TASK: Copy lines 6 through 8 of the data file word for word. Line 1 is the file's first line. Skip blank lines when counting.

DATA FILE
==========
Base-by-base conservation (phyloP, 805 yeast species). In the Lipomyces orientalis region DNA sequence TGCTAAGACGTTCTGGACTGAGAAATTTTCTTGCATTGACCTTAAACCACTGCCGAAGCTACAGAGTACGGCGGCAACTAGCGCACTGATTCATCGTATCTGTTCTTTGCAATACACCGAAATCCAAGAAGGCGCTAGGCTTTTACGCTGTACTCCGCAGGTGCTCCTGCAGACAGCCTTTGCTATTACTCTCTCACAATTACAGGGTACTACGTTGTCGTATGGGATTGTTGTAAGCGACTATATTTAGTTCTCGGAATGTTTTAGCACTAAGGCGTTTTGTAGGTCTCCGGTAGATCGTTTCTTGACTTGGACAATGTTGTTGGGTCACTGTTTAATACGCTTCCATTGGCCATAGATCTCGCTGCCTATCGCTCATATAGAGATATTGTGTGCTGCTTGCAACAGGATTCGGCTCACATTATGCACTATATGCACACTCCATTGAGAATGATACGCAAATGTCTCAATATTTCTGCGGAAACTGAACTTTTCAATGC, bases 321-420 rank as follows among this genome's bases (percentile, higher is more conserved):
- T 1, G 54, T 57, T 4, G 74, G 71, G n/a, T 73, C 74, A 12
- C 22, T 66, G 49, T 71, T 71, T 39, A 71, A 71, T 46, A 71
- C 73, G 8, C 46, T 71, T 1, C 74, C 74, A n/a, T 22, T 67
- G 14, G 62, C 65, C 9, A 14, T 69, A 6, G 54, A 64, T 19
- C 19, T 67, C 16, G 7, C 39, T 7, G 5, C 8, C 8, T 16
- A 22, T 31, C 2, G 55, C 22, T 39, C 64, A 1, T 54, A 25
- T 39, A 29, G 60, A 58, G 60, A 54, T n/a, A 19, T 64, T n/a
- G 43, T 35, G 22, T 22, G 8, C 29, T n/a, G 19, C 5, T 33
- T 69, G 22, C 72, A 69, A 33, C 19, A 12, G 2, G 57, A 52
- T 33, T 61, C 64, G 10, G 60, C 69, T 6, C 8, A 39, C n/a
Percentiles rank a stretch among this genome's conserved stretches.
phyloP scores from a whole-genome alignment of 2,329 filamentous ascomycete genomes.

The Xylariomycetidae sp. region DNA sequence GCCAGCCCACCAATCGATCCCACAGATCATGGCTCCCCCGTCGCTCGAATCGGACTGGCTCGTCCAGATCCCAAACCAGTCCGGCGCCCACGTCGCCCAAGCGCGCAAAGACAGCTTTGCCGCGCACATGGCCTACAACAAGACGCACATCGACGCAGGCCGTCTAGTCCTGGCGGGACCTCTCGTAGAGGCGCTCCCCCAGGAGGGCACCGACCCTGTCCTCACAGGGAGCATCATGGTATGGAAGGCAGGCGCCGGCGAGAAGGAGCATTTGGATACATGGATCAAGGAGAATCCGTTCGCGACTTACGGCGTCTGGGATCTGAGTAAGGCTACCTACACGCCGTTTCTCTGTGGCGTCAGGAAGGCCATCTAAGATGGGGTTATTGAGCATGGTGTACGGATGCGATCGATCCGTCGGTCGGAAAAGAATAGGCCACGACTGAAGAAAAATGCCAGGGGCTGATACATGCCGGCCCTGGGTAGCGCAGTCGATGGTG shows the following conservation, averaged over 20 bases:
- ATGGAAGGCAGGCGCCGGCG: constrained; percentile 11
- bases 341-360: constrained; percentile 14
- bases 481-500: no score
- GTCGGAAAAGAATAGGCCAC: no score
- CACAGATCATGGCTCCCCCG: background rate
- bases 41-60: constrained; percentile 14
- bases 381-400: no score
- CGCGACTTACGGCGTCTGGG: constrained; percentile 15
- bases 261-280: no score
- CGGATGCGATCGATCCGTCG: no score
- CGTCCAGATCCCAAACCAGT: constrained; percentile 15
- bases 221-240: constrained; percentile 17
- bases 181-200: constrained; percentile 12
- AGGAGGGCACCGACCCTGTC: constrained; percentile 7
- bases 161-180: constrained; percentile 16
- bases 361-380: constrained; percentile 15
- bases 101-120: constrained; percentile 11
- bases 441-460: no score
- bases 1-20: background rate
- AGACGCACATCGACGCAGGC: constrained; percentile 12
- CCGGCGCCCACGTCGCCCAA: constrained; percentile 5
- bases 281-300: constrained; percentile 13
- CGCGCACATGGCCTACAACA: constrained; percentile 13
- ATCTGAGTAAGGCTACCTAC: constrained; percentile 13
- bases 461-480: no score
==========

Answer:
- C 19, T 67, C 16, G 7, C 39, T 7, G 5, C 8, C 8, T 16
- A 22, T 31, C 2, G 55, C 22, T 39, C 64, A 1, T 54, A 25
- T 39, A 29, G 60, A 58, G 60, A 54, T n/a, A 19, T 64, T n/a